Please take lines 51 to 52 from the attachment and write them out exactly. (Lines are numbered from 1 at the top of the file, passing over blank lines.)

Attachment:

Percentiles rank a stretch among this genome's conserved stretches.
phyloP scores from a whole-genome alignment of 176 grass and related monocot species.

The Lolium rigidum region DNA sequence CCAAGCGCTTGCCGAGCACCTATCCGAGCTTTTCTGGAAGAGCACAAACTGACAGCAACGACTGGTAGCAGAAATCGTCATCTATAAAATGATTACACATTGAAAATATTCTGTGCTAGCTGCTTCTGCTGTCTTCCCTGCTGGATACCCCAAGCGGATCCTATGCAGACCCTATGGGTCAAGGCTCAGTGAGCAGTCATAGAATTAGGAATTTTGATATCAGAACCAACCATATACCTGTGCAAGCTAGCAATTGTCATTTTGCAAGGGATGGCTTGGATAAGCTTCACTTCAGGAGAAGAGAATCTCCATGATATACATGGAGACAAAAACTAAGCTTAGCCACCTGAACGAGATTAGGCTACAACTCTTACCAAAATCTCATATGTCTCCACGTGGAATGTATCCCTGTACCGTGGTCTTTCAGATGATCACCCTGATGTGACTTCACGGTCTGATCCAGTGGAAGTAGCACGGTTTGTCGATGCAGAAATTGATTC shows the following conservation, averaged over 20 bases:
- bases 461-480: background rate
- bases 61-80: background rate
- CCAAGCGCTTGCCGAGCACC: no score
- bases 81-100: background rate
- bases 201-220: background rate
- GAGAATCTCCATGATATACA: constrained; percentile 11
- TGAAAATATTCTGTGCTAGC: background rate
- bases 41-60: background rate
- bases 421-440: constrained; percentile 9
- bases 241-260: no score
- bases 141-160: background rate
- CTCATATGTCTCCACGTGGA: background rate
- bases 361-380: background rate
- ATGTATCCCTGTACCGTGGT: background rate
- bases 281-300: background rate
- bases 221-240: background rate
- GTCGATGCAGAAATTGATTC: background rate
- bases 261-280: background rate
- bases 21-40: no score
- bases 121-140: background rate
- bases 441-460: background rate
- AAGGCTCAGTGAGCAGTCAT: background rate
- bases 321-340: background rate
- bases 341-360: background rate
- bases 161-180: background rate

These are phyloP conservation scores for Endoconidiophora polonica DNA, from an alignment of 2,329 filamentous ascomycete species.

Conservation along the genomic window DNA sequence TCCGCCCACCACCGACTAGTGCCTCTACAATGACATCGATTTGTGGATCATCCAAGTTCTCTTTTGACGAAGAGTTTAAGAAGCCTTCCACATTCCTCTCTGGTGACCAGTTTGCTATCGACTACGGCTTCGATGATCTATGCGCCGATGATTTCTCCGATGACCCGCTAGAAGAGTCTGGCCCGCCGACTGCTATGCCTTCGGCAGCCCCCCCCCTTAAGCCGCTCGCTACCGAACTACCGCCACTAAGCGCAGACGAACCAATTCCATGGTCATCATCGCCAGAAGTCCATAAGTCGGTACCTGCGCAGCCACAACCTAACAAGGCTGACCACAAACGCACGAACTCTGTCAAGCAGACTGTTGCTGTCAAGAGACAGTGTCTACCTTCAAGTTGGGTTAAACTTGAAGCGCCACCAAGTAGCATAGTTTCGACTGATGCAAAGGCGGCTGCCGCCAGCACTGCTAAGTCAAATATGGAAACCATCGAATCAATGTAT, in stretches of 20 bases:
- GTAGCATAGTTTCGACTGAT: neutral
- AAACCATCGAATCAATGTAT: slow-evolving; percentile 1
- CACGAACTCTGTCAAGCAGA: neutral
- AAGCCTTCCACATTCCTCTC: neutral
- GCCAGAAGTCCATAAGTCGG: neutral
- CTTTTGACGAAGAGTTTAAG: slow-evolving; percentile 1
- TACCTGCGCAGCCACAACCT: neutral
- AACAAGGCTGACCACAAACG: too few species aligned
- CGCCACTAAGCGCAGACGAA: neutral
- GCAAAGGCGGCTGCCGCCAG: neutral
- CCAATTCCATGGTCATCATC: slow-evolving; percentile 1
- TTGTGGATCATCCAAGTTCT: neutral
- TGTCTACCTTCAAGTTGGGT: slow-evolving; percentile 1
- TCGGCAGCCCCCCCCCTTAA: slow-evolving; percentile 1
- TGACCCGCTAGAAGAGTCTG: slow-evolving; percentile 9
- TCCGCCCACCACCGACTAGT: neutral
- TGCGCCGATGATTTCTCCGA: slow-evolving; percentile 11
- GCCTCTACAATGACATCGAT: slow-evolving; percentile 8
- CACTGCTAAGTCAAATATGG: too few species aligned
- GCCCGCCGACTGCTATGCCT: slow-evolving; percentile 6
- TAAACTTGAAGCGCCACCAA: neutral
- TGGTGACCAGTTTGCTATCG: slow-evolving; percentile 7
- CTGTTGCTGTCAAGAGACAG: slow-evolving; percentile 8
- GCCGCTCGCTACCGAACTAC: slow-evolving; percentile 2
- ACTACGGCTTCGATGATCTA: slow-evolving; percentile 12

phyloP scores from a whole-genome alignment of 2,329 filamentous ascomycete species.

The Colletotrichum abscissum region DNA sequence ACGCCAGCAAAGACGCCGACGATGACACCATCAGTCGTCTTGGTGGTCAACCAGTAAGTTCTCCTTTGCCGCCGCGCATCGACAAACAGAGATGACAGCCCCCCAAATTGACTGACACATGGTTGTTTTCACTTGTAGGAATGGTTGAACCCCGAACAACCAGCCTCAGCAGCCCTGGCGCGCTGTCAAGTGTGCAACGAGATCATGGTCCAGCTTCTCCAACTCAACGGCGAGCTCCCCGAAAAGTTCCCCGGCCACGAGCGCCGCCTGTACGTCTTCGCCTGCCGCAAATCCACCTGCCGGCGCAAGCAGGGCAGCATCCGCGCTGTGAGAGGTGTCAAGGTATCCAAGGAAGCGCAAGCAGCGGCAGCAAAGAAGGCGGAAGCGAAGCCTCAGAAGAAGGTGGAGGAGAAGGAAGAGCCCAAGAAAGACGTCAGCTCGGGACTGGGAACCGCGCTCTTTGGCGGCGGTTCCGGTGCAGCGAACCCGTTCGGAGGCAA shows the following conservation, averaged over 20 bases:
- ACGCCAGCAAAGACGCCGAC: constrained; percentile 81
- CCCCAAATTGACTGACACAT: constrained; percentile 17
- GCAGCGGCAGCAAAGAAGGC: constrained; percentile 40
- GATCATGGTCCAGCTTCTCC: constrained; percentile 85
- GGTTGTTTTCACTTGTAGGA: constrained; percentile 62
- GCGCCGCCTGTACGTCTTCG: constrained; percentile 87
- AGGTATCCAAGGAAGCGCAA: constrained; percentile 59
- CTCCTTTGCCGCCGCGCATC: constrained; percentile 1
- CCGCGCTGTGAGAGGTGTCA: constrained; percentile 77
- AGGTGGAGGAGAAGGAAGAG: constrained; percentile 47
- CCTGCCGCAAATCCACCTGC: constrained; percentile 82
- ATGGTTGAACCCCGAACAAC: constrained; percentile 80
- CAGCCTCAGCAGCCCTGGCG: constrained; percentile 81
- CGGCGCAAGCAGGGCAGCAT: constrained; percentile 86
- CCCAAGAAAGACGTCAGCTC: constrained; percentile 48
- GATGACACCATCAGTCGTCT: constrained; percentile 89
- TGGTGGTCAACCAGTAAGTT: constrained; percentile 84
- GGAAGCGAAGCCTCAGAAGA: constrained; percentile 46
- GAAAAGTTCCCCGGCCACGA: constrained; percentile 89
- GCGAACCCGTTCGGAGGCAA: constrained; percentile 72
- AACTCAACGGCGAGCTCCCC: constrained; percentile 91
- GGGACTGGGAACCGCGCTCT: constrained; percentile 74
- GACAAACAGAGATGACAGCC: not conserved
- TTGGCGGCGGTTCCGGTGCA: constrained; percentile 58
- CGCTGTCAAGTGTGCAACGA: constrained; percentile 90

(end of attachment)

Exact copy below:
- TAAACTTGAAGCGCCACCAA: neutral
- TGGTGACCAGTTTGCTATCG: slow-evolving; percentile 7